What Happened When I Critically Read John 6?

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From a young age, I always saw the world through a scientific lens. I needed to understand how the world works and I am when I got to college I took that way of thinking and applied to research papers and making sure I had logical and concise arguments to articulate my interpretation of a particular historical event.

When I read the Gospel of John, I think he may have had a similar mindset as myself. His entire gospel is masterfully written and laden with tons of symbolism. I came across John 6 [Jesus’ Bread of Life Discourse] and after years of analyzing this chapter and critically viewing it was various vantage points I have finally come to a conclusion– John truly believes that Jesus said is was the literal bread of life to give humans eternal life! I give three strong pieces of evidence for this case:

1. Jesus as a Good Teacher: I think most people would agree with me that Jesus’ followers considered him a good teacher. Jesus could relate to an array of people: rich, poor, fisherman, tax collectors, sinners, strangers. Secondly, Jesus taught using a plethora of means including sermons, parables, and miracles to name a few ways. A quality in any good teacher is consistency in content and the ability to clarify their subject content should disputes arise. In the bread of life discourse in John 6, Jesus presents both consistency and clarity in his teaching. Within a span of 24 verses [John 6:35-59] Jesus mentions point blank at least 6 times he is the bread of life. In verse 35, Jesus states, “I am the bread of life; he who comes to me shall not hunger, and he who believes in me shall never thirst.” Verses 38, 48, 53-58  also support the Nazarene’s bold claim. Jesus is clear about his message and he does not clarify his teaching enough when it is met with murmurings [see point 3].


2. It’s all Greek to Me:  There are a variety of Greek words for the English verb “to eat”. Jesus says in John 6:54, “he who eats my flesh and drinks my blood has eternal life and I will raise him on the last day.” The Greek word that the Evangelist uses in this verse is trōgō which translates as “chew” or “gnaw”. Why would John use such a fleshy and literal word for eat in this context? It only makes sense if we accept that Jesus is literally intending to mean he is the bread of life that gives eternal life. John even goes on to use trōgō in verses 56, 57, and 58– a grand total of four times!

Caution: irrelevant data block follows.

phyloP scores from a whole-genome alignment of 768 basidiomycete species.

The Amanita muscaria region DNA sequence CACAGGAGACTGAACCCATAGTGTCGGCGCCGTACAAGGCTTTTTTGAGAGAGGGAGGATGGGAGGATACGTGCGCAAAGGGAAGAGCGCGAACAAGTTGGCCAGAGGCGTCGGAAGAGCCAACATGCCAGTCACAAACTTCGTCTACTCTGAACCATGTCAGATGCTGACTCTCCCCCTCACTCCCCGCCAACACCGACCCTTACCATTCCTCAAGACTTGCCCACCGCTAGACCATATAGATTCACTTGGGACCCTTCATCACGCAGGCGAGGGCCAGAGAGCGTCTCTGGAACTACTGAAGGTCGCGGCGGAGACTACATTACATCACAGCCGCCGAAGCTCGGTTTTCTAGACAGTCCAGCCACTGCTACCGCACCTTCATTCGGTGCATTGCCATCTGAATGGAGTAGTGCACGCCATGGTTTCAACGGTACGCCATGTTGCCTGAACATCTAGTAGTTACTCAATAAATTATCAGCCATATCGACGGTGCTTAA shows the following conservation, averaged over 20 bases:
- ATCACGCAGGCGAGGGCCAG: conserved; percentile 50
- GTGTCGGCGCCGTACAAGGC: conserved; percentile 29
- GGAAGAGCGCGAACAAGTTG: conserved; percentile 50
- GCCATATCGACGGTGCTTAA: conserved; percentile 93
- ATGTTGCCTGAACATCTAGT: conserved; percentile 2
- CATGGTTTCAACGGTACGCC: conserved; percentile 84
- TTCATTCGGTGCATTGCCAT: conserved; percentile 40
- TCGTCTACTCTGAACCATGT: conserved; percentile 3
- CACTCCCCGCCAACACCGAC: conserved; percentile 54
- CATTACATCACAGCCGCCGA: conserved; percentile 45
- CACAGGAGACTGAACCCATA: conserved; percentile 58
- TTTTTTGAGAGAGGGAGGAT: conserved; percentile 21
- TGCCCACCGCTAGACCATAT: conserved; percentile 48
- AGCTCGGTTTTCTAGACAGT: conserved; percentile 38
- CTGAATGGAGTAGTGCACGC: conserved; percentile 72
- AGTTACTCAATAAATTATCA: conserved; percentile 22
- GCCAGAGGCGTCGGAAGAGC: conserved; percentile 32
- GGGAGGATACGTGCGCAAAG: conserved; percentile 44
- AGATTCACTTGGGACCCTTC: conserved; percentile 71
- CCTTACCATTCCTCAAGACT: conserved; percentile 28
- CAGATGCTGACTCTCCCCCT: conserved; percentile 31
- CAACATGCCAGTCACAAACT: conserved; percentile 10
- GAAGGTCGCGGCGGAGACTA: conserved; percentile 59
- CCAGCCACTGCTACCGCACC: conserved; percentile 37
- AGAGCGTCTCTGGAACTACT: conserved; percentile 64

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3. Loss of Followers: The evangelist writes in John 6:66 that many people who followed Jesus from the start of his ministry left him never to return. They were scandalized by the teaching of Jesus as the bread of life. I thought long and hard on this point. Why would many of Jesus’ followers leave him if he only spoke symbolically that he was the bread of life? Well, if Jesus truly did intend for his proclaim that he is the “bread of life” to be interpreted figuratively I doubt many followers would have left him that day. I mean think about it, people tend to become disenchanted with a leader when his or her message becomes too scandalous to bear. I doubt a man speaking figuratively and poetically would gather such scandal compared to a man who repeatedly claimed “I am the bread of life” and NEVER qualified that assertion.

Through my Catholic faith I accept Jesus’ claim that he is the bread of life regardless of what my intellectual reading of John 6 concludes.  I ponder this question of Jesus frequently: Will you also go away? I ultimately hope that my answer is consistently as Peters says, “Lord, to whom shall we go? You have the words of eternal life, and we have believed, and have come to know that you are the Holy One of God” (John 6:67-69).


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